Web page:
Walter Mossberg (Wall Street Journal): When I asked for a "French restaurant in Bethesda, Maryland," it instantly returned a list from Yelp, ranked by user reviews ... The system understands multiple, colloquial forms of a question. I asked, "Will the weather get worse today?" and Siri answered, "I don't think the weather is going to get worse" and displayed a weather chart.
David Pogue (New York Times): You can say, “Wake me up at 7:35,” or “Change my 7:35 alarm to 8.” You can say, “What’s Gary’s work number?” Or, “How do I get to the airport?” Or, “Any good Thai restaurants around here?” ... It’s mind-blowing how inexact your utterances can be. Siri understands everything from, “What’s the weather going to be like in Tucson this weekend?” to “Will I need an umbrella tonight?” (She has various amusing responses for “What is the meaning of life?”)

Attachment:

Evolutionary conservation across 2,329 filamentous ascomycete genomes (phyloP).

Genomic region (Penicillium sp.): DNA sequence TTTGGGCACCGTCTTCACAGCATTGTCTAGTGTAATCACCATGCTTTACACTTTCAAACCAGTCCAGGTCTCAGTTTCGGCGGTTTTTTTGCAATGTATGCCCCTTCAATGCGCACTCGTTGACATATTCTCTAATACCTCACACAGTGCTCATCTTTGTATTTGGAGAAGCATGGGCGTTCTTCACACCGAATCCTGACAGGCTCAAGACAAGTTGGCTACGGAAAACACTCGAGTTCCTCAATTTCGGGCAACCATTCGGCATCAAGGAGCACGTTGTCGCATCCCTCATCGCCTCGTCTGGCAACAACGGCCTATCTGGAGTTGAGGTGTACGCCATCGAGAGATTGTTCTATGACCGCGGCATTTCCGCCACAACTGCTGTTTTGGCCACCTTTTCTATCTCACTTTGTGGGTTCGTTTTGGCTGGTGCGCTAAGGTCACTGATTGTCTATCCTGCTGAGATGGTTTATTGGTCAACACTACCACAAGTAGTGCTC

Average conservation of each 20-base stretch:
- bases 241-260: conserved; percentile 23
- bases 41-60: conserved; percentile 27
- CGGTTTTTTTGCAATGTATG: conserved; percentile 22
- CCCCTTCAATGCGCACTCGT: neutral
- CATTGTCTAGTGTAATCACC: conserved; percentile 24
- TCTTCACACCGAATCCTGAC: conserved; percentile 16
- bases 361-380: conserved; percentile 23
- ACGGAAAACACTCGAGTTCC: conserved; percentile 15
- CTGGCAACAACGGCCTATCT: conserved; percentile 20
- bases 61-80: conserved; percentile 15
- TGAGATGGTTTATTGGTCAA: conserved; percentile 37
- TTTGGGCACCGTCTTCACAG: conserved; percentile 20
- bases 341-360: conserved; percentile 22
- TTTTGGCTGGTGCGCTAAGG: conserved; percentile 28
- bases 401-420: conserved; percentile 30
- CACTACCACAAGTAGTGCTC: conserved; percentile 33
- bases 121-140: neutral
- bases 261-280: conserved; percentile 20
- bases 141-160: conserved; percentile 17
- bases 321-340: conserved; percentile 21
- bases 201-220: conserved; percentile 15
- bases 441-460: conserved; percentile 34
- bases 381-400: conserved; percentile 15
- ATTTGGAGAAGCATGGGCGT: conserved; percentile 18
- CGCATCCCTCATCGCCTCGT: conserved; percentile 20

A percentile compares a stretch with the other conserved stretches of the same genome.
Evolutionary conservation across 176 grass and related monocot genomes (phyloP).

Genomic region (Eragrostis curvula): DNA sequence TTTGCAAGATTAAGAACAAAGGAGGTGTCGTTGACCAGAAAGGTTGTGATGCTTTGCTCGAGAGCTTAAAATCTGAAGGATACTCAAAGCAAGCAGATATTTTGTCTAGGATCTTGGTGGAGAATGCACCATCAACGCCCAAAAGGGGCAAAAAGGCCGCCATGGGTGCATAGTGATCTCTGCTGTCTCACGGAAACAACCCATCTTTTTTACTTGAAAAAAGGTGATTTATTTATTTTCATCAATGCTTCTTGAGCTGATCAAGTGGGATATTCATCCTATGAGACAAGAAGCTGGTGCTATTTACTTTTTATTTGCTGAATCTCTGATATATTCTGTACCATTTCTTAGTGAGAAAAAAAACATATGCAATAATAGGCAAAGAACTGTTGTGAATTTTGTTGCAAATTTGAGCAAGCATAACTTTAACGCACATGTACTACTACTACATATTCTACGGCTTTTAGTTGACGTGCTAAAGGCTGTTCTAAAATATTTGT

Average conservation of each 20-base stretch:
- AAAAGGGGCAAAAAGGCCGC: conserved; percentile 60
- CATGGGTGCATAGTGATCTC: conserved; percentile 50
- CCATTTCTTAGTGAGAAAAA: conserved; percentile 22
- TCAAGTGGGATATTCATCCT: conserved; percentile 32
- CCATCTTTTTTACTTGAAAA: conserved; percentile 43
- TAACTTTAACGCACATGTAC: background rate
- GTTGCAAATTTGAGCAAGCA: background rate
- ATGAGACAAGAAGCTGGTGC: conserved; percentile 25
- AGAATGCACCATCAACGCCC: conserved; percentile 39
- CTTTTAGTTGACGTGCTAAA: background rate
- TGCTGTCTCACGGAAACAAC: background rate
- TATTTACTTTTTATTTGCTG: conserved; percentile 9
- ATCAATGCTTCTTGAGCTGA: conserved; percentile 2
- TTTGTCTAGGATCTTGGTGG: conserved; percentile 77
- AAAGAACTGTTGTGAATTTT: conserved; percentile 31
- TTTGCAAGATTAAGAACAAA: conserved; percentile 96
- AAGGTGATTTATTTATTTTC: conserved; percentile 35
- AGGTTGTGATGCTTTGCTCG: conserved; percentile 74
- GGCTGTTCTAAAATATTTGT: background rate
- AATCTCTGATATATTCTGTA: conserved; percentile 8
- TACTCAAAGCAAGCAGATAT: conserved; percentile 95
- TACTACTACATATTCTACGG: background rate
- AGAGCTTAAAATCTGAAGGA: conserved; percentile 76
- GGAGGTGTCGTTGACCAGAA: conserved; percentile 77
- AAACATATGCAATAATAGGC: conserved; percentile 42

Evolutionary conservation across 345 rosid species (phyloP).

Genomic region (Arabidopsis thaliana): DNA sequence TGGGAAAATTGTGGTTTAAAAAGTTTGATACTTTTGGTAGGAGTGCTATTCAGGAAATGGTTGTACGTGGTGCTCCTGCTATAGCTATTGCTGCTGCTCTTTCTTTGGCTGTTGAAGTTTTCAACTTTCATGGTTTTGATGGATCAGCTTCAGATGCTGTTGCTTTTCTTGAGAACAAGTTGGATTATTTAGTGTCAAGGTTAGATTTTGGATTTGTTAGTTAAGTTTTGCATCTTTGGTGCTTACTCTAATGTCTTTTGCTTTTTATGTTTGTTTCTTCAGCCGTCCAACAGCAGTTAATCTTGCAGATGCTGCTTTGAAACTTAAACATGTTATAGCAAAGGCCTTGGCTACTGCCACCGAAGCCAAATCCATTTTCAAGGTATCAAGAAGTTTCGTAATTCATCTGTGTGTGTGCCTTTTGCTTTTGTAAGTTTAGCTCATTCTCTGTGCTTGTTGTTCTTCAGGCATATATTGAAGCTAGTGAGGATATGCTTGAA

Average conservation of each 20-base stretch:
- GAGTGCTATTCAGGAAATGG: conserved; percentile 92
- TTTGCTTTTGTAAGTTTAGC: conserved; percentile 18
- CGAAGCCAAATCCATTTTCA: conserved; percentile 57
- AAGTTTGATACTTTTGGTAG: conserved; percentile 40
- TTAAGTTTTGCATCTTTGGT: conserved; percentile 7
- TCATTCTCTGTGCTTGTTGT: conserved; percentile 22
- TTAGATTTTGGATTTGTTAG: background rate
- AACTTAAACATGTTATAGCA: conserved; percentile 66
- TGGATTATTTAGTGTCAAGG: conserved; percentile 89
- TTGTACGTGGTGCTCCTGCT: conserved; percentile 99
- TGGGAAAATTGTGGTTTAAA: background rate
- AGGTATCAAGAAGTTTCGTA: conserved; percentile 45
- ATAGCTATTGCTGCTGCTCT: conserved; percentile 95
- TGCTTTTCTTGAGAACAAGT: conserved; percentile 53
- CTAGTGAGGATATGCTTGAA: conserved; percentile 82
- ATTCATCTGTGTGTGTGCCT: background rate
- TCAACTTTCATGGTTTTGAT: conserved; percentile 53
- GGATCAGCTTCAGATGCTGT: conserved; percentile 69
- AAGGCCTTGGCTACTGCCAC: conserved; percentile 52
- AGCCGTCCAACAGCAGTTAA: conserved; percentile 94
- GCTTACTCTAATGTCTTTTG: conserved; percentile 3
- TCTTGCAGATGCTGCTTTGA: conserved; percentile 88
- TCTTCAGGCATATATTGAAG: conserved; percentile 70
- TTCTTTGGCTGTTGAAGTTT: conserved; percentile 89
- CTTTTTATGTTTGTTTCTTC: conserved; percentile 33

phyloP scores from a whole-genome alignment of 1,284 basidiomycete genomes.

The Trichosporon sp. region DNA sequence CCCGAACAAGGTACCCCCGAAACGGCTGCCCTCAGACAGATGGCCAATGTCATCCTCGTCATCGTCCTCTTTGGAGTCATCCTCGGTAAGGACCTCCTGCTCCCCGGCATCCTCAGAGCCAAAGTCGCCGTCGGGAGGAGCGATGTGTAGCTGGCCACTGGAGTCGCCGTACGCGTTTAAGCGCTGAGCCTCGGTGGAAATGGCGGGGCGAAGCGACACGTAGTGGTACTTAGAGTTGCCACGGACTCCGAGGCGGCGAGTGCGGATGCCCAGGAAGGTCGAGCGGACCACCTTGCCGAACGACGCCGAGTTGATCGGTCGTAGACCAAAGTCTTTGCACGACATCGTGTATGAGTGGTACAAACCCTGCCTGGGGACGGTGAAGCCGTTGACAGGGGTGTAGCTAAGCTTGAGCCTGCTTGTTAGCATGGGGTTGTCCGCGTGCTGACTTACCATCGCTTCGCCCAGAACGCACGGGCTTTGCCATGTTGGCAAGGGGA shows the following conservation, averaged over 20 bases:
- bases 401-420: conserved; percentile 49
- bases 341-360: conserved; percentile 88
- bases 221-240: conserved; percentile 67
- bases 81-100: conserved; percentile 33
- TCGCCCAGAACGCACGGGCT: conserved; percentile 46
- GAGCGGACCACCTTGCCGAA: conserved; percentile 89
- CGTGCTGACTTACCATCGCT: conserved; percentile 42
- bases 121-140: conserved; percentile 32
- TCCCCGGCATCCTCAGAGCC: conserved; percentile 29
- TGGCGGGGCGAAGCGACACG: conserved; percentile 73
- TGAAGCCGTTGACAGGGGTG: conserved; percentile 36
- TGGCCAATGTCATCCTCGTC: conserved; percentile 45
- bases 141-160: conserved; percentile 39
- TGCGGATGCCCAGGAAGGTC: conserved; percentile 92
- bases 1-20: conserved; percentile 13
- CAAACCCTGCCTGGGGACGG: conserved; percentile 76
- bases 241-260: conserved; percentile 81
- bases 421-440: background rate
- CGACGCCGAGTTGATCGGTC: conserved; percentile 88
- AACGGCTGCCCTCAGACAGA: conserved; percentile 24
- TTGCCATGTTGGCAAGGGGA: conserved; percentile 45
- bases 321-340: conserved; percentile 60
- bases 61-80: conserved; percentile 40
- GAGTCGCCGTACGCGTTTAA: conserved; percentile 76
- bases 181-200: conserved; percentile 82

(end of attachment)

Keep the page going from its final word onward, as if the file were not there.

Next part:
MG Siegler (Tech Crunch): You really have to use it yourself to see just how great Siri actually is. Using it for the past week, I’ve done everything from getting directions, to sending emails, to sending text messages, to looking up information on WolframAlpha, to getting restaurant recommendations on Yelp, to taking notes, to setting reminders, to setting calendar appointments, to setting alarms, to searching the web.
Brian Chen (Wired): Tonight I’m meeting my friend Peter, who wants to eat steak, so I can say, “I want prime rib” to find steakhouses nearby.
Rich Jaroslovsky (Bloomberg): When I asked Siri, “Will I need an umbrella tonight?” its robotic female voice informed me, “There’s no rain in the forecast,” while the screen displayed the weather report for my location. When I told it to find me a good Mexican restaurant in my neighborhood, it displayed a listing ranked by Yelp ratings.
Enough about the device: is there something about being a technology reviewer and anxiety about being outside and (1) it's raining, and (2) not being able to pick a restaurant?